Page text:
Post Christmas 2013


Every year, the same ritual. I hate the Christmas season. I do. I love the post Christmas season. I know. I love the ephemeral time between the 25th of December and January 1st. Yes!

A Jewish colleague was telling me on Monday when I made the rounds and — surprise — gave my well wishes to those still at work, that he does not celebrate any religious holidays, not even Hanukkah. His declaration was prompted, or so I assume, while I was trying, and failing, to tell him that I have mixed feelings about Christmas. Not that I really gave this much thought. How I felt about the season is totally irrelevant, but somehow I had to blurt it out. After his own declaration of indifference, I looked at him for a while, frowned and unceremoniously told him my deepest felt sentiment about Christmas. It is not a religious holiday. It is a festivity in honour of free trade, commercial success, free enterprise, competition, gift giving and showing off. It is a time of materialistic indulgence. Why would anybody think that Christmas is a religious holiday? It has been reinvented in the colours of our society: capitalism and materialism.

Shopping in this season is madness. If I cannot or do not want to avoid it and must face the shopping madness, I rejoice in observing, in my very condescending manner, how rote people are in their shopping errands. This year I observed myself, conscientiously being right out cold with the fellow who wanted to be ever so helpful at the perfume counter. On my shopping list was an item that is packaged in 93 ml containers, and that is not stocked at duty free shops. It is nothing out of the ordinary, but also not the mainstream for gift giving. I was so business like, cold and perceptibly impatient with the fellow that I had the sensation that either fear or pure annoyance would make him burst or collapse. Eventually, after much shelf searching, he found what I had on my list. The question about gift wrapping was firmly negated. I paid, and when I took the item in my possession, smiled and wishes him a very peaceful and merry holiday. it was my first smile since I entered the shop. He looked both delighted and relieved. I don’t know why I enjoy torturing people in such way, but I do.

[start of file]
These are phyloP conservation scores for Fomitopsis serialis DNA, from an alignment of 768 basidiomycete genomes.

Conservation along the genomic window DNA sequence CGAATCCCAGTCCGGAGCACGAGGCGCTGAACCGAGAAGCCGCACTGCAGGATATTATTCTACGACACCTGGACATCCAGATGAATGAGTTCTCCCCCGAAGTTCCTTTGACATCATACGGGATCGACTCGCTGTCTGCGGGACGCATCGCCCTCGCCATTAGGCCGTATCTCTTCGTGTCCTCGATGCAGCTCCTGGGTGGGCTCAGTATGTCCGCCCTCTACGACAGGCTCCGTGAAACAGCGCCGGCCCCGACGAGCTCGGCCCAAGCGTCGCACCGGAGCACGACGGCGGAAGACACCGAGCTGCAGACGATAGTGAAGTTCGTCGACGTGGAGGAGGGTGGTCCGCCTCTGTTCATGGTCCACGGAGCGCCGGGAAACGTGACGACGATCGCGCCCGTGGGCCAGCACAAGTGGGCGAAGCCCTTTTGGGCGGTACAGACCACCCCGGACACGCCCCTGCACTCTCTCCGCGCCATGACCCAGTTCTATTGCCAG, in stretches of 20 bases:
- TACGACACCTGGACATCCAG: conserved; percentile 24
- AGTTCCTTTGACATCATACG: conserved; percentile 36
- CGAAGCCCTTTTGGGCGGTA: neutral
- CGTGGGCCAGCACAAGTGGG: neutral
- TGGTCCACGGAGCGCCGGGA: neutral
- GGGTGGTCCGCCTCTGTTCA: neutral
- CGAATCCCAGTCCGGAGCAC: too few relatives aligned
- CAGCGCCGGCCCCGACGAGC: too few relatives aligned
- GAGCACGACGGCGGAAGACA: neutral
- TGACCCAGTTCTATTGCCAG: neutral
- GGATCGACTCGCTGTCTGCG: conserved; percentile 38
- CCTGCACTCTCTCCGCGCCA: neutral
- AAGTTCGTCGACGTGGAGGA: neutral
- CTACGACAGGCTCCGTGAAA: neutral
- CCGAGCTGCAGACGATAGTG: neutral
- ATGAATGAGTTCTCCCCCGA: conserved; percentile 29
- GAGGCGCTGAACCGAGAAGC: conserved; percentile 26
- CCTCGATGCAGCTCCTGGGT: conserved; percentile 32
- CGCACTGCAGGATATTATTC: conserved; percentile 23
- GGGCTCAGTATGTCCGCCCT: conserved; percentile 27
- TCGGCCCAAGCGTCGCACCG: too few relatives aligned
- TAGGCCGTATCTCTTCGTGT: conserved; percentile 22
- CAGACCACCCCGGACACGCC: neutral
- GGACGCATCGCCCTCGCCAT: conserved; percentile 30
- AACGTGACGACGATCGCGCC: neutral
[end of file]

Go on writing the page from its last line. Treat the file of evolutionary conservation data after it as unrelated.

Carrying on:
This is the season to nibble on the food and the reading, and overdose in the visual. A bit of Marx here, a tad of Wallace there, and a wallop of Star Wars and the Matrix films. I turn off the alarms and notifications and pretend to ignore the world. Then I try to play catch with all the well wishers who have sent me paper or digital greeting cards or messages, and feel hopelessly reactive and passive about the whole thing. Yet I am immensely happy, if not out right sociable, meeting with friends, accepting dinner invitations, and just rejoicing in the fact that for a short period of time, life has slowed down from its imperative performative madness. Sometimes in the past couple of days I have had the feeling that we as a group of people still have the capacity to turn our society around and make it more inclusive, collaborative and peaceful.